The Suicide Squad, Qith Idris Elba and John Cena
Margot Robbie in The suicide squad.
Photo: Warner Bros.
James Gunn’s The suicide squad – following in equal parts and restart of 2016 very vilified but ultimately profitable Suicide Squad – offers so much rapid-fire irreverence that sometimes it’s hard to know if it’s even meant to be a movie. With its relentless profanity, ridiculous counting, and trolling sense of humor, Gunn’s film often seems content to exist in a constant state of tugging. Lots of fun but little forward momentum. He relentlessly kills supposedly major characters and upsets the noble virtues of superheroes with such indulgent joy it can feel repetitive at times. But sometimes the fruit at hand is also the sweetest fruit. It’s hard to hate a movie in which Sylvester Stallone voices a giant talking shark who pretends to read a book so people think he’s smart. “Book read,” he growls, adorably, holding the book upside down. âSo smart, me. Enjoy the book so much.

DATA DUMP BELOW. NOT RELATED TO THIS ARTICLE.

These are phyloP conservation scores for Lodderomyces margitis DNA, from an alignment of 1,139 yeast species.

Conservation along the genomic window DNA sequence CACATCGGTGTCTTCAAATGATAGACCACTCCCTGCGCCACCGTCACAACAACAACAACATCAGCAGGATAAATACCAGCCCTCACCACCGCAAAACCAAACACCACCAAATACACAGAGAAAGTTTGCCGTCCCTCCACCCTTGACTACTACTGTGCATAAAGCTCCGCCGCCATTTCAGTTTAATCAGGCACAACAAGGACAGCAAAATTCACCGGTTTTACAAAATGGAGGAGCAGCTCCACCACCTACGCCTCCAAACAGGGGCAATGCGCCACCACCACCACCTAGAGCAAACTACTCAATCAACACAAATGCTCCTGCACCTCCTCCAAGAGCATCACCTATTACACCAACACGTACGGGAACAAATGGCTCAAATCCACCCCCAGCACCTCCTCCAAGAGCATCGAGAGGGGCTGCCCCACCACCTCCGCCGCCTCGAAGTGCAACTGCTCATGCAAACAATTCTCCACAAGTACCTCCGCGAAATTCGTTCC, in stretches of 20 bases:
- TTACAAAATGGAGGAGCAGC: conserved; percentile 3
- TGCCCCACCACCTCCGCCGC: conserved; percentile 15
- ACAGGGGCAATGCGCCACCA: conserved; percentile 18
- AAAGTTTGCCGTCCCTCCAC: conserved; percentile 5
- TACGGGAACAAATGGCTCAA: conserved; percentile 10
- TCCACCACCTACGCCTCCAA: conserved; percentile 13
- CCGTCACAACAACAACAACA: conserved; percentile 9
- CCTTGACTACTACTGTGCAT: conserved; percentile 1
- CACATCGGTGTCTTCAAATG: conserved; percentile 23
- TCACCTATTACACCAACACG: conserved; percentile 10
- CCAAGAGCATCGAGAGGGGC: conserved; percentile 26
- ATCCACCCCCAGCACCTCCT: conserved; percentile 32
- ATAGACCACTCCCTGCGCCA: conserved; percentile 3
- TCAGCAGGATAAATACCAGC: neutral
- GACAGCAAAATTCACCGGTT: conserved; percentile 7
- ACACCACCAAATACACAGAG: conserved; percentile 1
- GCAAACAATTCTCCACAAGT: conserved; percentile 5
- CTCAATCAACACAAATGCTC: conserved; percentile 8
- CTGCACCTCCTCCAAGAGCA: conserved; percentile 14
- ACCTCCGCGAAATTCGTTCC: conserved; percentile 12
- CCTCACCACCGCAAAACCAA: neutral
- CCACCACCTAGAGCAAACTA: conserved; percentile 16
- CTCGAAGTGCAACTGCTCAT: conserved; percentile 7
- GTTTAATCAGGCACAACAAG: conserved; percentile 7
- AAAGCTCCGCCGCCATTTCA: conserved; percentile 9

Of course, the concept of Suicide Squad has always been meant to overturn the noble virtues of superheroes. This is an elite team of killers assembled from a variety of supervillains serving time in jail. They are allowed out on special, secret missions at the behest of a ruthless government official Amanda Waller (Viola Davis), and they don’t fight because they’re trying to save the world; they fight because they’re bribed and coerced, and they also have bombs implanted in their necks that Waller will detonate if they get out of line. Sometimes they fight because they can kill. Sometimes they switch sides because they are, after all, bad guys at heart. That’s what made the Suicide Squad comics among the most interesting titles in the superhero firmament: They were often so deliciously unpredictable.